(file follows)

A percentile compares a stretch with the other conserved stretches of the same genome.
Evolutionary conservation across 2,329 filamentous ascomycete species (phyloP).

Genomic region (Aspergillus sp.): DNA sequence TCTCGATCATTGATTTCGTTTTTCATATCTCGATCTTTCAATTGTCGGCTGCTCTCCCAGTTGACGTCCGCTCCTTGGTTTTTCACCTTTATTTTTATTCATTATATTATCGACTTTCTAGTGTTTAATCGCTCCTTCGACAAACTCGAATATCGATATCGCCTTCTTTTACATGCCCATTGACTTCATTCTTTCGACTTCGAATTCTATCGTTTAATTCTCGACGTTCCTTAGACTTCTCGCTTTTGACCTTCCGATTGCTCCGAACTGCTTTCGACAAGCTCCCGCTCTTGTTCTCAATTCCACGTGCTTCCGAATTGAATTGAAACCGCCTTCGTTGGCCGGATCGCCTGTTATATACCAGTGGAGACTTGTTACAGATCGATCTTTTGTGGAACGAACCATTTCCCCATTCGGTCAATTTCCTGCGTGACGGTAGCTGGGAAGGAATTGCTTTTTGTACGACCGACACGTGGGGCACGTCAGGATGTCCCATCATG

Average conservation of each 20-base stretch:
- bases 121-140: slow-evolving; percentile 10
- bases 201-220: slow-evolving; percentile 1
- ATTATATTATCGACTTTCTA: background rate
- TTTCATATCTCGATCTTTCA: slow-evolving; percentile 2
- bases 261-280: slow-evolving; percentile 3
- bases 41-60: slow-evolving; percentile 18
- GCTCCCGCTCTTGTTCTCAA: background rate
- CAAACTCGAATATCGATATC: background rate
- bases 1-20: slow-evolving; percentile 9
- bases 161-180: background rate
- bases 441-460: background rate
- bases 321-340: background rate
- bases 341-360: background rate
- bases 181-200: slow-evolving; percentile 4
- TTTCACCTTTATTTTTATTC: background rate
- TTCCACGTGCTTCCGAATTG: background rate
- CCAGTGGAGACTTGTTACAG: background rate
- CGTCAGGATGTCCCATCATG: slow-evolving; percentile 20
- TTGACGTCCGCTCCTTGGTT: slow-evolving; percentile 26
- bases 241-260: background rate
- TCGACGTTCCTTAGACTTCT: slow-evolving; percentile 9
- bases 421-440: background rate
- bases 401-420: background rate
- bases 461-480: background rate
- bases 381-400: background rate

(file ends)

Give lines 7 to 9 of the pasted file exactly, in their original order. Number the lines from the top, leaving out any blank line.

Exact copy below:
- ATTATATTATCGACTTTCTA: background rate
- TTTCATATCTCGATCTTTCA: slow-evolving; percentile 2
- bases 261-280: slow-evolving; percentile 3